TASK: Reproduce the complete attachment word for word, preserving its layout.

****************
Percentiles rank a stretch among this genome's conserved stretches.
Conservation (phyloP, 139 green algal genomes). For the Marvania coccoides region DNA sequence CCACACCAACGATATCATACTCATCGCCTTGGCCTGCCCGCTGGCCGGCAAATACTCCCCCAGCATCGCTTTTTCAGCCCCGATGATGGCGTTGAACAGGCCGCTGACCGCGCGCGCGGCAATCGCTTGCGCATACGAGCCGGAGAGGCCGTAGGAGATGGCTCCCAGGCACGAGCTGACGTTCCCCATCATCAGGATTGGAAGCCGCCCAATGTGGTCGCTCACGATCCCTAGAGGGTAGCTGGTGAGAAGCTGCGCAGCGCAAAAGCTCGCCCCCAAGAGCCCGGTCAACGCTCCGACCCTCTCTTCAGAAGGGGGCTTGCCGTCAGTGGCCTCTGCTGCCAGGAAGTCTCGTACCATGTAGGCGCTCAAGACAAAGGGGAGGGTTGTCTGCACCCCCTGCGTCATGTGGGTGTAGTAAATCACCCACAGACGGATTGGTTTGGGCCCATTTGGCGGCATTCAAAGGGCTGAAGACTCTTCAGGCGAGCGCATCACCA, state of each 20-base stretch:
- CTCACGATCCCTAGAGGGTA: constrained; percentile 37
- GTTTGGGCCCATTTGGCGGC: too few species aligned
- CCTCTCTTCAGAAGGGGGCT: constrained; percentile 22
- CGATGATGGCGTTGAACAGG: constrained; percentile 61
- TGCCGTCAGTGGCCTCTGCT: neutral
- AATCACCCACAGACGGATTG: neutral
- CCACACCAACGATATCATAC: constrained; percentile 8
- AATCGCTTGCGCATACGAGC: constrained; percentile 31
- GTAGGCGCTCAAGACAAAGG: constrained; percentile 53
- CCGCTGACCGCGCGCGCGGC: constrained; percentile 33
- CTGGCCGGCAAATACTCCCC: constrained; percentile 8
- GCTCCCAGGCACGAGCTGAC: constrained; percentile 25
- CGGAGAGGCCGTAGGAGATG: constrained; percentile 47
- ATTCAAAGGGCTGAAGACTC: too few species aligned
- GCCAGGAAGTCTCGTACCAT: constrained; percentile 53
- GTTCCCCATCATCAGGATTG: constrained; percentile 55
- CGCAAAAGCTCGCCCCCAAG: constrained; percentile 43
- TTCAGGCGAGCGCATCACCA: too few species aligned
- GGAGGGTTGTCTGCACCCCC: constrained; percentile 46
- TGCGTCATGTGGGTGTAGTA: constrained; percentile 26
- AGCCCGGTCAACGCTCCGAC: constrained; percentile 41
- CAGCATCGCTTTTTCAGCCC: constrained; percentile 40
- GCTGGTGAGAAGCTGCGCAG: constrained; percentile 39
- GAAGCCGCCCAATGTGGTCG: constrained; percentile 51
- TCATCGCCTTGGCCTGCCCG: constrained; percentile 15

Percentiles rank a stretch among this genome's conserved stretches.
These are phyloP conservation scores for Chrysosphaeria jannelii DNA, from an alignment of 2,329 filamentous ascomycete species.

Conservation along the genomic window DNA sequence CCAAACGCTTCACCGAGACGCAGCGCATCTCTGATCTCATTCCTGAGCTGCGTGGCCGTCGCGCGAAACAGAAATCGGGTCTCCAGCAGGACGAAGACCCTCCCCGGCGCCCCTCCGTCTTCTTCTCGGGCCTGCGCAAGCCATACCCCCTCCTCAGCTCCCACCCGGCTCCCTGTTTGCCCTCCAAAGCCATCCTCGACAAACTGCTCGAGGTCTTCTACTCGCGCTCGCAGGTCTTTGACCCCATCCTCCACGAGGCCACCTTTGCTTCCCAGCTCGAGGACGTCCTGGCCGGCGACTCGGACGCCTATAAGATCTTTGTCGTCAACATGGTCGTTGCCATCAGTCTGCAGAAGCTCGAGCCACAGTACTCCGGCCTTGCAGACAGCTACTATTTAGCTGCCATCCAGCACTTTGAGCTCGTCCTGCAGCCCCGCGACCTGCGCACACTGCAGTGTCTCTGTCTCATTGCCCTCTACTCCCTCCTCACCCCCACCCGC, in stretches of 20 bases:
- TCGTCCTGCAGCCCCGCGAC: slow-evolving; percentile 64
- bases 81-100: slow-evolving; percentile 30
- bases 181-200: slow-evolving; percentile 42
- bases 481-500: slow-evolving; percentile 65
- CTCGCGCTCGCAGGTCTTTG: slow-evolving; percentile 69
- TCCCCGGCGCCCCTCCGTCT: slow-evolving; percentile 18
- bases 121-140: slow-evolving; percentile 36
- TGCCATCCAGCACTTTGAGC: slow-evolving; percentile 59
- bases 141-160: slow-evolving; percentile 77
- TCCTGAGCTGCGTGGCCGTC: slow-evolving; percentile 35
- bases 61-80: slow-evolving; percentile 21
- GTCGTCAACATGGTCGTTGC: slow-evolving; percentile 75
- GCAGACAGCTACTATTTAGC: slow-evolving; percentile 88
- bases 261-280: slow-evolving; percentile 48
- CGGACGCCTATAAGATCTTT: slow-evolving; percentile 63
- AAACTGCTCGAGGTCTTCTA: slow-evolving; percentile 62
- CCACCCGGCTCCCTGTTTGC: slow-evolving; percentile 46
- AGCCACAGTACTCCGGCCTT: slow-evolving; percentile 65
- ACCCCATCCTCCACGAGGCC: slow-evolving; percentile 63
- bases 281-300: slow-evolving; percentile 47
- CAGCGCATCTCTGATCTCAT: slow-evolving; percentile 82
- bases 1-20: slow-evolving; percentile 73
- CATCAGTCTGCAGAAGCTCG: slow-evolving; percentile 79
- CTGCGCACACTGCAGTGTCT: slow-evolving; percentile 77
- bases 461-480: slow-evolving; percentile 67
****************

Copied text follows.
Percentiles rank a stretch among this genome's conserved stretches.
Conservation (phyloP, 139 green algal genomes). For the Marvania coccoides region DNA sequence CCACACCAACGATATCATACTCATCGCCTTGGCCTGCCCGCTGGCCGGCAAATACTCCCCCAGCATCGCTTTTTCAGCCCCGATGATGGCGTTGAACAGGCCGCTGACCGCGCGCGCGGCAATCGCTTGCGCATACGAGCCGGAGAGGCCGTAGGAGATGGCTCCCAGGCACGAGCTGACGTTCCCCATCATCAGGATTGGAAGCCGCCCAATGTGGTCGCTCACGATCCCTAGAGGGTAGCTGGTGAGAAGCTGCGCAGCGCAAAAGCTCGCCCCCAAGAGCCCGGTCAACGCTCCGACCCTCTCTTCAGAAGGGGGCTTGCCGTCAGTGGCCTCTGCTGCCAGGAAGTCTCGTACCATGTAGGCGCTCAAGACAAAGGGGAGGGTTGTCTGCACCCCCTGCGTCATGTGGGTGTAGTAAATCACCCACAGACGGATTGGTTTGGGCCCATTTGGCGGCATTCAAAGGGCTGAAGACTCTTCAGGCGAGCGCATCACCA, state of each 20-base stretch:
- CTCACGATCCCTAGAGGGTA: constrained; percentile 37
- GTTTGGGCCCATTTGGCGGC: too few species aligned
- CCTCTCTTCAGAAGGGGGCT: constrained; percentile 22
- CGATGATGGCGTTGAACAGG: constrained; percentile 61
- TGCCGTCAGTGGCCTCTGCT: neutral
- AATCACCCACAGACGGATTG: neutral
- CCACACCAACGATATCATAC: constrained; percentile 8
- AATCGCTTGCGCATACGAGC: constrained; percentile 31
- GTAGGCGCTCAAGACAAAGG: constrained; percentile 53
- CCGCTGACCGCGCGCGCGGC: constrained; percentile 33
- CTGGCCGGCAAATACTCCCC: constrained; percentile 8
- GCTCCCAGGCACGAGCTGAC: constrained; percentile 25
- CGGAGAGGCCGTAGGAGATG: constrained; percentile 47
- ATTCAAAGGGCTGAAGACTC: too few species aligned
- GCCAGGAAGTCTCGTACCAT: constrained; percentile 53
- GTTCCCCATCATCAGGATTG: constrained; percentile 55
- CGCAAAAGCTCGCCCCCAAG: constrained; percentile 43
- TTCAGGCGAGCGCATCACCA: too few species aligned
- GGAGGGTTGTCTGCACCCCC: constrained; percentile 46
- TGCGTCATGTGGGTGTAGTA: constrained; percentile 26
- AGCCCGGTCAACGCTCCGAC: constrained; percentile 41
- CAGCATCGCTTTTTCAGCCC: constrained; percentile 40
- GCTGGTGAGAAGCTGCGCAG: constrained; percentile 39
- GAAGCCGCCCAATGTGGTCG: constrained; percentile 51
- TCATCGCCTTGGCCTGCCCG: constrained; percentile 15

Percentiles rank a stretch among this genome's conserved stretches.
These are phyloP conservation scores for Chrysosphaeria jannelii DNA, from an alignment of 2,329 filamentous ascomycete species.

Conservation along the genomic window DNA sequence CCAAACGCTTCACCGAGACGCAGCGCATCTCTGATCTCATTCCTGAGCTGCGTGGCCGTCGCGCGAAACAGAAATCGGGTCTCCAGCAGGACGAAGACCCTCCCCGGCGCCCCTCCGTCTTCTTCTCGGGCCTGCGCAAGCCATACCCCCTCCTCAGCTCCCACCCGGCTCCCTGTTTGCCCTCCAAAGCCATCCTCGACAAACTGCTCGAGGTCTTCTACTCGCGCTCGCAGGTCTTTGACCCCATCCTCCACGAGGCCACCTTTGCTTCCCAGCTCGAGGACGTCCTGGCCGGCGACTCGGACGCCTATAAGATCTTTGTCGTCAACATGGTCGTTGCCATCAGTCTGCAGAAGCTCGAGCCACAGTACTCCGGCCTTGCAGACAGCTACTATTTAGCTGCCATCCAGCACTTTGAGCTCGTCCTGCAGCCCCGCGACCTGCGCACACTGCAGTGTCTCTGTCTCATTGCCCTCTACTCCCTCCTCACCCCCACCCGC, in stretches of 20 bases:
- TCGTCCTGCAGCCCCGCGAC: slow-evolving; percentile 64
- bases 81-100: slow-evolving; percentile 30
- bases 181-200: slow-evolving; percentile 42
- bases 481-500: slow-evolving; percentile 65
- CTCGCGCTCGCAGGTCTTTG: slow-evolving; percentile 69
- TCCCCGGCGCCCCTCCGTCT: slow-evolving; percentile 18
- bases 121-140: slow-evolving; percentile 36
- TGCCATCCAGCACTTTGAGC: slow-evolving; percentile 59
- bases 141-160: slow-evolving; percentile 77
- TCCTGAGCTGCGTGGCCGTC: slow-evolving; percentile 35
- bases 61-80: slow-evolving; percentile 21
- GTCGTCAACATGGTCGTTGC: slow-evolving; percentile 75
- GCAGACAGCTACTATTTAGC: slow-evolving; percentile 88
- bases 261-280: slow-evolving; percentile 48
- CGGACGCCTATAAGATCTTT: slow-evolving; percentile 63
- AAACTGCTCGAGGTCTTCTA: slow-evolving; percentile 62
- CCACCCGGCTCCCTGTTTGC: slow-evolving; percentile 46
- AGCCACAGTACTCCGGCCTT: slow-evolving; percentile 65
- ACCCCATCCTCCACGAGGCC: slow-evolving; percentile 63
- bases 281-300: slow-evolving; percentile 47
- CAGCGCATCTCTGATCTCAT: slow-evolving; percentile 82
- bases 1-20: slow-evolving; percentile 73
- CATCAGTCTGCAGAAGCTCG: slow-evolving; percentile 79
- CTGCGCACACTGCAGTGTCT: slow-evolving; percentile 77
- bases 461-480: slow-evolving; percentile 67